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Temporal range: Cambrian–Middle Triassic
Euthycarcinus kessleri.jpg
1914 illustrations of Euthycarcinus kessleri by Anton Handlirsch
Scientific classification
Kingdom: Animalia
Phylum: Arthropoda
Class: Incertae sedis
Subclass: Euthycarcinoidea
Gall & Grauvogel, 1964
Order: Euthycarcinida
Gall & Grauvogel, 1964
  • Euthycarcinidae
  • Kottixerxidae

Euthycarcinoidea was an enigmatic group of possibly amphibious arthropods that ranged from Cambrian to Triassic times. Fossils are known from Europe, North America, Argentina and Australia.


The euthycarcinoid body was divided into a cephalon (head), preabdomen, and postabdomen. The cephalon consisted of two segments and included mandibles, antennae and presumed eyes. The preabdomen consisted of five to fourteen tergites, each having up to three somites. Each somite had in turn a pair of uniramous, segmented legs. The postabdomen was limbless and consisted of up to six segments and a terminal tail spine.[1]


Due to its particular combination of characteristics, the position of the Euthycarcinoidea within the Arthropoda has been ambiguous; previous authors have allied euthycarcinoids with crustaceans (interpreted as copepods, branchiopods, or an independent group), with trilobites, or the merostomatans (horseshoe crabs and sea scorpions).[2] However, the general features and the discovery of fossils from this group in Cambrian rocks suggest that its may have given rise to the mandibulates, the group that includes the myriapods (centipedes, millipedes and the like), crustaceans, and hexapods (insects, etc.).[3]






The Cambrian euthycarcinoid Mosineia macnaughtoni from the Elk Mound Group, Blackberry Hill, central Wisconsin. Cambrian euthycarcinoids such as this one may have been the first animals to walk and survive on land.


Environment and life habits[edit]

Euthycarcinoid fossils have been found in marine, brackish and freshwater deposits.[5] Taxa from the Cambrian are from marine or intertidal sediments, while all specimens from the Ordovician to the Triassic are freshwater or brackish.[2] Fossil impressions of euthycarcinoid postabdomens in association with Protichnites trackways in Cambrian intertidal/supratidal deposits also suggest that euthycarcinoids may have been the first arthropods to walk on land.[6][7] It has been suggested that the biofilms and microbial mats that covered much of the vast tidal flats during the Cambrian Period in North America may have provided the nourishment that lured these arthropods onto the land.[8] Fossil evidence also suggests the possibility that some euthycarcinoids came onto the land to lay and fertilize their eggs via amplexus, as do the modern horseshoe crabs.[9]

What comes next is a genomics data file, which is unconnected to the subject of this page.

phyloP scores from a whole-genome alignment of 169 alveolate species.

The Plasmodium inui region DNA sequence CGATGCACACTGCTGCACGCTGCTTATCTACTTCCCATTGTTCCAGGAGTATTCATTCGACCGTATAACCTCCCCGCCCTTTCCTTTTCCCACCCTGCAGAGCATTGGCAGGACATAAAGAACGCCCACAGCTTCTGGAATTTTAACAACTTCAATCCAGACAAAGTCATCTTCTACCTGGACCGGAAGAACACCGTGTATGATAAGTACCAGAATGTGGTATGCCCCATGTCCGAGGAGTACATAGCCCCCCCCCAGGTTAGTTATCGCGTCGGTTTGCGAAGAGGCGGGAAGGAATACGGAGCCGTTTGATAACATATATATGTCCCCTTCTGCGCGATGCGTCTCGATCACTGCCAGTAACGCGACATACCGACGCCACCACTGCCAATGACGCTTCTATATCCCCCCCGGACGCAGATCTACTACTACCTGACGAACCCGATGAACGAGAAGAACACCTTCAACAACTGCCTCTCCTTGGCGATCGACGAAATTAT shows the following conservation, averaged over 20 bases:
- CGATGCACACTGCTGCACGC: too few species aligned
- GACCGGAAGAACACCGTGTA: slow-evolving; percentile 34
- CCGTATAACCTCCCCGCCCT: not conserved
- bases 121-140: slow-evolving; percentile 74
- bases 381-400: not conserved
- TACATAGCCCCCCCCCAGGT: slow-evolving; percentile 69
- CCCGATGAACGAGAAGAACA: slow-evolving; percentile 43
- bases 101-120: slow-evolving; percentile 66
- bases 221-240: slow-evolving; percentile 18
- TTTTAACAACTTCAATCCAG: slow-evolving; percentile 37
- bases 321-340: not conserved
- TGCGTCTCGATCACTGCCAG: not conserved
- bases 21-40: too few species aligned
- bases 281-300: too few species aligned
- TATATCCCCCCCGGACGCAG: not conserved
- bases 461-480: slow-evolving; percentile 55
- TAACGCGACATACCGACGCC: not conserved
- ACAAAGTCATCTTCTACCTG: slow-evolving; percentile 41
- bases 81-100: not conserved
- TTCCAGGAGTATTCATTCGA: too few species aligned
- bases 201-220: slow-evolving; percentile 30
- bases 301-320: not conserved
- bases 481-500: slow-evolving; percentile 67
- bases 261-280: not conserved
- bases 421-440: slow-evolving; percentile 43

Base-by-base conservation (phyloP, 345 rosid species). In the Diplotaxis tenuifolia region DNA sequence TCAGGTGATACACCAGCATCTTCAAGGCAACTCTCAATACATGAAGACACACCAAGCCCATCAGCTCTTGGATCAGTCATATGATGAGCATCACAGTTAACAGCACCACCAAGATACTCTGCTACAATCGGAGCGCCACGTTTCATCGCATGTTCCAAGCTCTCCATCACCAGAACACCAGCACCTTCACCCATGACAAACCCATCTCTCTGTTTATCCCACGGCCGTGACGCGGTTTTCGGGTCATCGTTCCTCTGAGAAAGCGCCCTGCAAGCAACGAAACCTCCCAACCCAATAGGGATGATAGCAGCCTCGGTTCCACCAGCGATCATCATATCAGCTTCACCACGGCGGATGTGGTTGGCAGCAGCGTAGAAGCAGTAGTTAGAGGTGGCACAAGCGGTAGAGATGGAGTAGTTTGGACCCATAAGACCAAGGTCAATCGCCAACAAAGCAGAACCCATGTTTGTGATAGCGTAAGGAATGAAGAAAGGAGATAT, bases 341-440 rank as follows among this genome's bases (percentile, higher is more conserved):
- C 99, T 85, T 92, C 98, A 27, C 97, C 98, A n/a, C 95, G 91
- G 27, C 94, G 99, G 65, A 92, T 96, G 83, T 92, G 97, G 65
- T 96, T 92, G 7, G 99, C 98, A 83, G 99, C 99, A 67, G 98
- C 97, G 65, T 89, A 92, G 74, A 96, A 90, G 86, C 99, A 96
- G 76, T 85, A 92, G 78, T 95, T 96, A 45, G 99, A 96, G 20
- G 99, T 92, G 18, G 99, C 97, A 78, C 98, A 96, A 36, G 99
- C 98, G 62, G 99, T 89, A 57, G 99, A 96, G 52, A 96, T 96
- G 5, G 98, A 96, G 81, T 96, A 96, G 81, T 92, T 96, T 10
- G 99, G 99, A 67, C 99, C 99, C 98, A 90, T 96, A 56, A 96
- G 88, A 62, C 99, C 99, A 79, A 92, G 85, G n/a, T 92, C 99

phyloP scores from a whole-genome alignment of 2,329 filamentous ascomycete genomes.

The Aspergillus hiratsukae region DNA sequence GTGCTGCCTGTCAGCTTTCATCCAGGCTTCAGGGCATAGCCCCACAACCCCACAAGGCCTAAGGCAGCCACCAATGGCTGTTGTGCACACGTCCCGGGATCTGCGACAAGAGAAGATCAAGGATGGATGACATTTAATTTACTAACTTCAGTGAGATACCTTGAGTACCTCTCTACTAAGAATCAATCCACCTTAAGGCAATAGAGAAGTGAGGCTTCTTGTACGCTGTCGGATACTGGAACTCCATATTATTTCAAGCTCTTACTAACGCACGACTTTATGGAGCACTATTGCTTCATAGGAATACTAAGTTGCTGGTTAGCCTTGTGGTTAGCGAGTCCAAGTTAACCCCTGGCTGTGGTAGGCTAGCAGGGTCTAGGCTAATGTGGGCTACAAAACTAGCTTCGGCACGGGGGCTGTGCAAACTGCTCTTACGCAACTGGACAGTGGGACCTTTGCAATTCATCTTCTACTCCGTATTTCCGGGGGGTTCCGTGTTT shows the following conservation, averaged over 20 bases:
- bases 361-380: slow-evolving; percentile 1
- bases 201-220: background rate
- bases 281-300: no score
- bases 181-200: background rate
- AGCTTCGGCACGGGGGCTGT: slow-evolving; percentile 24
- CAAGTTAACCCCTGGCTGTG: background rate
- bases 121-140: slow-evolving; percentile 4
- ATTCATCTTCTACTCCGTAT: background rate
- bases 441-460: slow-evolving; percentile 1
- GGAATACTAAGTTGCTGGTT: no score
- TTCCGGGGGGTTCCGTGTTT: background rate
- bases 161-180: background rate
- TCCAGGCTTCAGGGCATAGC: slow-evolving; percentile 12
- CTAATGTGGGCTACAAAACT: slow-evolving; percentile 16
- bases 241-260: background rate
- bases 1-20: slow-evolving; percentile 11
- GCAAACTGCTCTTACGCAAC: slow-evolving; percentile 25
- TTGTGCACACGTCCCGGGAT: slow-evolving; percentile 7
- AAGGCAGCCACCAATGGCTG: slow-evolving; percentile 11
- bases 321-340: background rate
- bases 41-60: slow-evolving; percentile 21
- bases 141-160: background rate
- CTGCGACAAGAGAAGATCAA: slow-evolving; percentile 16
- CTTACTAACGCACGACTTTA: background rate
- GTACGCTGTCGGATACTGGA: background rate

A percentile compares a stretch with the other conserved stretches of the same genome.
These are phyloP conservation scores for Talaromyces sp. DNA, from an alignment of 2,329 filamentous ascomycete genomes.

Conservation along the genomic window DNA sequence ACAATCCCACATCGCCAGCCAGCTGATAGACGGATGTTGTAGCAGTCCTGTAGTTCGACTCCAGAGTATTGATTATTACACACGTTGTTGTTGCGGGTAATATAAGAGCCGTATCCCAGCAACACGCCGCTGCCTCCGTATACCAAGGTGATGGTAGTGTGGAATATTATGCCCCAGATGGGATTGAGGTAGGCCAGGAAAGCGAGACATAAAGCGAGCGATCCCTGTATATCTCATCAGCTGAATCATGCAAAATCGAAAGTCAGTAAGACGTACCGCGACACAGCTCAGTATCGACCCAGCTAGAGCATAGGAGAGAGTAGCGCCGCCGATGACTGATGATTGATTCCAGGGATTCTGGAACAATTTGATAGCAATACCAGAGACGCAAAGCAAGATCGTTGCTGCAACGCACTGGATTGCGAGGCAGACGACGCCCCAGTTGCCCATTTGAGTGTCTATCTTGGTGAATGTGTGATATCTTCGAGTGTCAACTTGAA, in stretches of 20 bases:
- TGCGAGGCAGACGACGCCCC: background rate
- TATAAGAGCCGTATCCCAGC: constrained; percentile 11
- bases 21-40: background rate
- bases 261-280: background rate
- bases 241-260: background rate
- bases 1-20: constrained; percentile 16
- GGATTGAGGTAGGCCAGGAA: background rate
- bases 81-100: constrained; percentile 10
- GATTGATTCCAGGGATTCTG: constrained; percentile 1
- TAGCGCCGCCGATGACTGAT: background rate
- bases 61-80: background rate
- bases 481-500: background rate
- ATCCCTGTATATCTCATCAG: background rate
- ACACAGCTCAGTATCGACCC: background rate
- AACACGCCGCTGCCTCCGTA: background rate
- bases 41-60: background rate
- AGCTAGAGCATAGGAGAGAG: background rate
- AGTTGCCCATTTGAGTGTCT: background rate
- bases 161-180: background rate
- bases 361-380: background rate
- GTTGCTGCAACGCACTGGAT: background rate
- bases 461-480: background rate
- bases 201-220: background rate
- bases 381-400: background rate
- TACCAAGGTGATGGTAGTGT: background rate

The known species of euthycarcinoids and their distribution were reviewed by Racheboeuf et al. in 2008. Additional species were described by Collette and Hagadorn in 2010.[2][6]

Family Euthycarcinidae Handlirsch, 1914

Family Kottixexidae Starobogatov, 1988

  • Heterocrania rhyniensis (Lower Devonian), from freshwater deposits of the United Kingdom
  • Kalbarria brimmellae (Ordovician or Late Silurian), from freshwater deposits of Australia
  • Kottixerxes
    • Kottixerxes anglicus (Pennsylvanian: Westphalian), from brackish to freshwater deposits of the United Kingdom
    • Kottyxerxes gloriosus (Pennsylvanian: Westphalian), from brackish to freshwater deposits of the United States
  • Schramixerxes gerem (Late Pennsylvanian: Stephanian stage), from freshwater deposits in France
  • Smithixerxes
    • Smithixerxes juliarum (Pennsylvanian: Westphalian), from brackish to freshwater deposits of the United States
    • Smithixerxes pustulosus (Pennsylvanian: Westphalian), from brackish to freshwater deposits of the United Kingdom
  • Sottyxerxes multiplex (Late Pennsylvanian: Stephanian stage), from freshwater deposits in France